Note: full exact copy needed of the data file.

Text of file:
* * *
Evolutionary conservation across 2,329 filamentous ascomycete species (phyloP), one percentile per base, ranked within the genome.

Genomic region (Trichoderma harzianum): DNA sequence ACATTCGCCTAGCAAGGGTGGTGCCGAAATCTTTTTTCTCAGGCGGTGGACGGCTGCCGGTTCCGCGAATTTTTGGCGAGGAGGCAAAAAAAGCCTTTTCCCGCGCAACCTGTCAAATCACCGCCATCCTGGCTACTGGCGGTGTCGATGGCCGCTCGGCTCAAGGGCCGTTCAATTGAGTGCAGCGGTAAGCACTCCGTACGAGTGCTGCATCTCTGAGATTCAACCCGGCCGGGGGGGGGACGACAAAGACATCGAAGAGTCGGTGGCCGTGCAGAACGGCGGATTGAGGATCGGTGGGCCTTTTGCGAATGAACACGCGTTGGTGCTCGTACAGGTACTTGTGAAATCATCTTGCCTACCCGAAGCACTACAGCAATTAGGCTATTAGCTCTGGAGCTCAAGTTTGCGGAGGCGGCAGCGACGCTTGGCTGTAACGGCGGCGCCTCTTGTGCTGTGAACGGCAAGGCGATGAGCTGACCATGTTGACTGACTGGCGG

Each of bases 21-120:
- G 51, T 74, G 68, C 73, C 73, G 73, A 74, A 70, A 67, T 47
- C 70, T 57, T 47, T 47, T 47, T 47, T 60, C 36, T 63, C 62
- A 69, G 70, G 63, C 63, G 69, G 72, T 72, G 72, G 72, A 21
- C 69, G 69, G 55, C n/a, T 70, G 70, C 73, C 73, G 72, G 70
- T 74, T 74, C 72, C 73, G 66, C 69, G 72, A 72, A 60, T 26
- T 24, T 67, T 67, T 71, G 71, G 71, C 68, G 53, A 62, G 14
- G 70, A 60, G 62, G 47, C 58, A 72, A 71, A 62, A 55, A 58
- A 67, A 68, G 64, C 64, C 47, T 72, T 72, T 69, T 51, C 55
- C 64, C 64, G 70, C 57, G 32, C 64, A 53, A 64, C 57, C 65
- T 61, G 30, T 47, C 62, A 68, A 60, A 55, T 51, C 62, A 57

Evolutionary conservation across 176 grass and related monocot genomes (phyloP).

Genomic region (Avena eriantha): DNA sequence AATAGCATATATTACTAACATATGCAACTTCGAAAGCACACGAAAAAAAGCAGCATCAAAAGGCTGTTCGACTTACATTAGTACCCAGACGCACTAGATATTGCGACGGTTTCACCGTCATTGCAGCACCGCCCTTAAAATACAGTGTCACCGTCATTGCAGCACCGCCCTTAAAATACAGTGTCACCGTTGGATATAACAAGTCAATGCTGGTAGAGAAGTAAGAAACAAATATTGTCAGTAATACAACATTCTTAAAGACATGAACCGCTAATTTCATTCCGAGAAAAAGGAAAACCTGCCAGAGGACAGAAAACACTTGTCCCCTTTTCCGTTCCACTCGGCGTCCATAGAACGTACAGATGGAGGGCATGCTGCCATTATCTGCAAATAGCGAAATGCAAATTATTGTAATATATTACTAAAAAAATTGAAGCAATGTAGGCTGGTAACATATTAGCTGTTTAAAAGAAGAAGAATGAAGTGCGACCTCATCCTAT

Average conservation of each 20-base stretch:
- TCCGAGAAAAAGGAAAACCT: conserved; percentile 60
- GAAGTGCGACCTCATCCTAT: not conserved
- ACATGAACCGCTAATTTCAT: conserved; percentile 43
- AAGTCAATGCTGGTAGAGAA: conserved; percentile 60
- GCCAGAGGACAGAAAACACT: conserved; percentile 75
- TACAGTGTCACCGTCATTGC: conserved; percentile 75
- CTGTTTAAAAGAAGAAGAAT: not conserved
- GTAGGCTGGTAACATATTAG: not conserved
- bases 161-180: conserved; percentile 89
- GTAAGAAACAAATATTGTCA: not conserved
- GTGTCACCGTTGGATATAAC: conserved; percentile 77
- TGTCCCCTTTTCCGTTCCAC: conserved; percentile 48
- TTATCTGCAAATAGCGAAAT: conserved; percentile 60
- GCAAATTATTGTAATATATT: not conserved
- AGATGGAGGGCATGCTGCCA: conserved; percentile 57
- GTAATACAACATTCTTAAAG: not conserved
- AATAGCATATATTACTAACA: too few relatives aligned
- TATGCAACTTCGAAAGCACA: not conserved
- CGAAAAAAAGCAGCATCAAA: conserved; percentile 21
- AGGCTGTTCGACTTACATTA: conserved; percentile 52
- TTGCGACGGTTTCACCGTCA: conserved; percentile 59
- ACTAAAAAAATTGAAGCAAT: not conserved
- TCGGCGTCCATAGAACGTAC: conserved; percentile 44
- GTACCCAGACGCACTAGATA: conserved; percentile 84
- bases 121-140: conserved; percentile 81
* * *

Evolutionary conservation across 2,329 filamentous ascomycete species (phyloP), one percentile per base, ranked within the genome.

Genomic region (Trichoderma harzianum): DNA sequence ACATTCGCCTAGCAAGGGTGGTGCCGAAATCTTTTTTCTCAGGCGGTGGACGGCTGCCGGTTCCGCGAATTTTTGGCGAGGAGGCAAAAAAAGCCTTTTCCCGCGCAACCTGTCAAATCACCGCCATCCTGGCTACTGGCGGTGTCGATGGCCGCTCGGCTCAAGGGCCGTTCAATTGAGTGCAGCGGTAAGCACTCCGTACGAGTGCTGCATCTCTGAGATTCAACCCGGCCGGGGGGGGGACGACAAAGACATCGAAGAGTCGGTGGCCGTGCAGAACGGCGGATTGAGGATCGGTGGGCCTTTTGCGAATGAACACGCGTTGGTGCTCGTACAGGTACTTGTGAAATCATCTTGCCTACCCGAAGCACTACAGCAATTAGGCTATTAGCTCTGGAGCTCAAGTTTGCGGAGGCGGCAGCGACGCTTGGCTGTAACGGCGGCGCCTCTTGTGCTGTGAACGGCAAGGCGATGAGCTGACCATGTTGACTGACTGGCGG

Each of bases 21-120:
- G 51, T 74, G 68, C 73, C 73, G 73, A 74, A 70, A 67, T 47
- C 70, T 57, T 47, T 47, T 47, T 47, T 60, C 36, T 63, C 62
- A 69, G 70, G 63, C 63, G 69, G 72, T 72, G 72, G 72, A 21
- C 69, G 69, G 55, C n/a, T 70, G 70, C 73, C 73, G 72, G 70
- T 74, T 74, C 72, C 73, G 66, C 69, G 72, A 72, A 60, T 26
- T 24, T 67, T 67, T 71, G 71, G 71, C 68, G 53, A 62, G 14
- G 70, A 60, G 62, G 47, C 58, A 72, A 71, A 62, A 55, A 58
- A 67, A 68, G 64, C 64, C 47, T 72, T 72, T 69, T 51, C 55
- C 64, C 64, G 70, C 57, G 32, C 64, A 53, A 64, C 57, C 65
- T 61, G 30, T 47, C 62, A 68, A 60, A 55, T 51, C 62, A 57

Evolutionary conservation across 176 grass and related monocot genomes (phyloP).

Genomic region (Avena eriantha): DNA sequence AATAGCATATATTACTAACATATGCAACTTCGAAAGCACACGAAAAAAAGCAGCATCAAAAGGCTGTTCGACTTACATTAGTACCCAGACGCACTAGATATTGCGACGGTTTCACCGTCATTGCAGCACCGCCCTTAAAATACAGTGTCACCGTCATTGCAGCACCGCCCTTAAAATACAGTGTCACCGTTGGATATAACAAGTCAATGCTGGTAGAGAAGTAAGAAACAAATATTGTCAGTAATACAACATTCTTAAAGACATGAACCGCTAATTTCATTCCGAGAAAAAGGAAAACCTGCCAGAGGACAGAAAACACTTGTCCCCTTTTCCGTTCCACTCGGCGTCCATAGAACGTACAGATGGAGGGCATGCTGCCATTATCTGCAAATAGCGAAATGCAAATTATTGTAATATATTACTAAAAAAATTGAAGCAATGTAGGCTGGTAACATATTAGCTGTTTAAAAGAAGAAGAATGAAGTGCGACCTCATCCTAT

Average conservation of each 20-base stretch:
- TCCGAGAAAAAGGAAAACCT: conserved; percentile 60
- GAAGTGCGACCTCATCCTAT: not conserved
- ACATGAACCGCTAATTTCAT: conserved; percentile 43
- AAGTCAATGCTGGTAGAGAA: conserved; percentile 60
- GCCAGAGGACAGAAAACACT: conserved; percentile 75
- TACAGTGTCACCGTCATTGC: conserved; percentile 75
- CTGTTTAAAAGAAGAAGAAT: not conserved
- GTAGGCTGGTAACATATTAG: not conserved
- bases 161-180: conserved; percentile 89
- GTAAGAAACAAATATTGTCA: not conserved
- GTGTCACCGTTGGATATAAC: conserved; percentile 77
- TGTCCCCTTTTCCGTTCCAC: conserved; percentile 48
- TTATCTGCAAATAGCGAAAT: conserved; percentile 60
- GCAAATTATTGTAATATATT: not conserved
- AGATGGAGGGCATGCTGCCA: conserved; percentile 57
- GTAATACAACATTCTTAAAG: not conserved
- AATAGCATATATTACTAACA: too few relatives aligned
- TATGCAACTTCGAAAGCACA: not conserved
- CGAAAAAAAGCAGCATCAAA: conserved; percentile 21
- AGGCTGTTCGACTTACATTA: conserved; percentile 52
- TTGCGACGGTTTCACCGTCA: conserved; percentile 59
- ACTAAAAAAATTGAAGCAAT: not conserved
- TCGGCGTCCATAGAACGTAC: conserved; percentile 44
- GTACCCAGACGCACTAGATA: conserved; percentile 84
- bases 121-140: conserved; percentile 81